Court Enjoins Dallas Sick Leave

A federal court in Dallas Texas has permanently enjoined the city of Dallas from implementing its paid sick leave law finding the 2019 ordinance to be in conflict with state law. The Texas Minimum Wage Act (TMWA) establishes the minimum wage in the state currently at $7.25 per hour, the same as the federal rate.…

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Connecticut Sexual Harassment Training

Connecticut small business owners – those with three or more employees – are cautioned that the extended deadline to complete sexual harassment training expires in just 10 days. The Times Up Act went into effect on October 1, 2019 requiring that all employees be provided two hours of training within their first six months of…

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“Hero Pay” Lawsuit Dismissed

As the idea of “Hero Pay”, an hourly premium paid to front-line grocery and retail workers during the existence of a public emergency, gains traction around the country (hazard pay ordinances are in effect in Berkeley, Long Beach, Los Angeles, Oakland, San Francisco and a host of other California cities as well as in Seattle),…

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Other Important State Reminders

As we advised you a couple of weeks ago, the Connecticut Family and Medical Leave Act requires that employee contributions to the Connecticut Paid Leave Authority were to be deducted beginning January 1 and remitted to the state on a quarterly basis. Well, we want to remind you once again that the first quarterly payment…

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All Around Biz Interruption Insurance

A Boston-based federal district court judge has dismissed a lawsuit filed last May by the Massachusetts-based high-end seafood chain, Legal Sea Foods. US District Court Judge Nathaniel Gorton agreed with defendant Strathmore Insurance Company that the COVID-19 virus did not result in the requisite physical damage to Legal Sea Foods’ property, notwithstanding government ordered shutdowns…

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Boston Café Wins Rent Reprieve in Court

A Massachusetts Superior Court judge has ruled that a London-based Caffe Nero chain café cannot be forced to backpay rent for the months during the early days of the pandemic when they were shut down by a state mandate. Judge Kenneth Salinger ruled that the café, which closed permanently in October, was still legally bound…

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With ‘Help’ Like This . . .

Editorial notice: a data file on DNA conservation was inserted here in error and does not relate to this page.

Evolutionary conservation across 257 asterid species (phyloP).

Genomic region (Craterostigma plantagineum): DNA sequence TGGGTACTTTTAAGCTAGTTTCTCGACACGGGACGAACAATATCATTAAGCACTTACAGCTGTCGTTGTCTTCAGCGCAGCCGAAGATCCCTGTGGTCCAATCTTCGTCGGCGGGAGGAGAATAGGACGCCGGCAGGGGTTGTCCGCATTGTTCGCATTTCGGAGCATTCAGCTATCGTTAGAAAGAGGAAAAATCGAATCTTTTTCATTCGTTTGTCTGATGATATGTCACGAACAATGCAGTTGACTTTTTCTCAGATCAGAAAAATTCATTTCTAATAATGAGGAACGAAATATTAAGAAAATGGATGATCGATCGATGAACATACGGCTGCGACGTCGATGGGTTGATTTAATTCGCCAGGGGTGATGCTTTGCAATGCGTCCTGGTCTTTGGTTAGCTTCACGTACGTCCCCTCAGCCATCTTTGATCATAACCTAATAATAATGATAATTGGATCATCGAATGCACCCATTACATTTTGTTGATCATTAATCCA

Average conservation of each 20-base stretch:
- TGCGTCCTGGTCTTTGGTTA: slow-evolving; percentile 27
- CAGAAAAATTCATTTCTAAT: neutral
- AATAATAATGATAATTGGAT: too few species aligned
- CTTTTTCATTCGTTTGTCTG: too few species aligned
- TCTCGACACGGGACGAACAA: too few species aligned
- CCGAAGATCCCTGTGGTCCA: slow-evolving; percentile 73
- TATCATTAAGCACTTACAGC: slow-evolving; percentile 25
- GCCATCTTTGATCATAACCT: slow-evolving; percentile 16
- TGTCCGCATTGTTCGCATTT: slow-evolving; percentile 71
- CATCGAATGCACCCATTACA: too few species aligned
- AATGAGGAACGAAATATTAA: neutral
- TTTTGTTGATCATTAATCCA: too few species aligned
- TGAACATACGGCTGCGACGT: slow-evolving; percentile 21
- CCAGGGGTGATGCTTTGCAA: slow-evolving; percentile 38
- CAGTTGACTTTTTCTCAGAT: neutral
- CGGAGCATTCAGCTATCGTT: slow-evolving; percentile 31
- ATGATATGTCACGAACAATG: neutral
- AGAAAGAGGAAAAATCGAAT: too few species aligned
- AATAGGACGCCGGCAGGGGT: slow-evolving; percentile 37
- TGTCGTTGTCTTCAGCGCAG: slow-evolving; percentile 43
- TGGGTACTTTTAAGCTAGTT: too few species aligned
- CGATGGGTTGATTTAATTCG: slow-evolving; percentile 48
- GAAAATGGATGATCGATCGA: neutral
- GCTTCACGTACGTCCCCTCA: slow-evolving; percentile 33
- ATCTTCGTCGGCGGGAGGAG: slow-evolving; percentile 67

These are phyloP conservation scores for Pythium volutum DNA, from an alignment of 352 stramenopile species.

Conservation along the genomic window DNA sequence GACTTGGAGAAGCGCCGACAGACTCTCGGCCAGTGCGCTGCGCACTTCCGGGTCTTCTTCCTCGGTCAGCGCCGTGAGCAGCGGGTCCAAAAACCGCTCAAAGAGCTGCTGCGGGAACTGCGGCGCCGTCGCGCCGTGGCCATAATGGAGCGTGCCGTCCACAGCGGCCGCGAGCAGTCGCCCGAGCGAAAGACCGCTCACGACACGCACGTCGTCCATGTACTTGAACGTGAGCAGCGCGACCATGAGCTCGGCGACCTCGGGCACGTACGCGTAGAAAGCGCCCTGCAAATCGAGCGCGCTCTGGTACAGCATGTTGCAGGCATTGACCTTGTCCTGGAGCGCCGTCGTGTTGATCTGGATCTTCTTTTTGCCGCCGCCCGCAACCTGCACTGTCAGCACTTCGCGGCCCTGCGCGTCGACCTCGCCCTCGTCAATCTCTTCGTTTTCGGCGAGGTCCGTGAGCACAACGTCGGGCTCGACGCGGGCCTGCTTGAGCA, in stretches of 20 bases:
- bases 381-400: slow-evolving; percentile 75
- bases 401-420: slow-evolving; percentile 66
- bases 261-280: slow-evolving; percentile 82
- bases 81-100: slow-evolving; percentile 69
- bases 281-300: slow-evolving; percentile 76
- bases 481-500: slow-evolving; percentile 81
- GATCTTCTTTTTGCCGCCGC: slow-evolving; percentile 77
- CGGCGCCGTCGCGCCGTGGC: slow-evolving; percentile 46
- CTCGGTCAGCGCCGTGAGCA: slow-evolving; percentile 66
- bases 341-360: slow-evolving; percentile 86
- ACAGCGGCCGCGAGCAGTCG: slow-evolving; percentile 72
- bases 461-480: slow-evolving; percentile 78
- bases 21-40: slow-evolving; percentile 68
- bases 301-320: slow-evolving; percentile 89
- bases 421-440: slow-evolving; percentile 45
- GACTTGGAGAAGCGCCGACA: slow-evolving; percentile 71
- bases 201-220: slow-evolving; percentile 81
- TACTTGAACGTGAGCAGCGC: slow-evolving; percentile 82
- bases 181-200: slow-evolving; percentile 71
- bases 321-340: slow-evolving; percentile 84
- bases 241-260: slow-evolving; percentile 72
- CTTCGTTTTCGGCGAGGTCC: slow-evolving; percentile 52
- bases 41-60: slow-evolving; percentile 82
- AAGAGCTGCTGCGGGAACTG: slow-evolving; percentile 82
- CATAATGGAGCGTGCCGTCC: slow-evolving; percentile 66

In New York, which accounts for the 2nd highest coronavirus death rate in the country at 225 deaths per 100,000 residents, even while dramatically underreporting COVID nursing home deaths, the state Department of Labor last week issued guidance ordering that if an employer requires an employee to stay home for fear that the employee has…

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DOL Withdraws Opinion Letters

Underscoring the importance of who’s calling the shots at the NLRB, DOL and other federal departments during the transition from the Trump to the Biden administration, the U.S. Department of Labor (DOL) this week announced that it was withdrawing three opinion letters that address compliance issues related to the Fair Labor Standards Act (FLSA). The…

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Advances on Business Interruption Insurance

There was some legal and legislative headway made this past week on the question of business interruption protections being applicable during the pandemic. First off, the US District Court for the Northern District of Ohio ruled last week that a claim for insurance protection under business interruption coverage by a multi-state restaurant owner was valid…

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Paycheck Protection Program Reopens Tuesday

Last week, the Small Business Administration (SBA) and the US Department of the Treasury announced that the Paycheck Protection Program will reopen next Tuesday, January 19, 2021 to all lenders. The SBA this week began opening the program in phases so as to better reach underserved and minority-owned small businesses with community financial institutions, minority…

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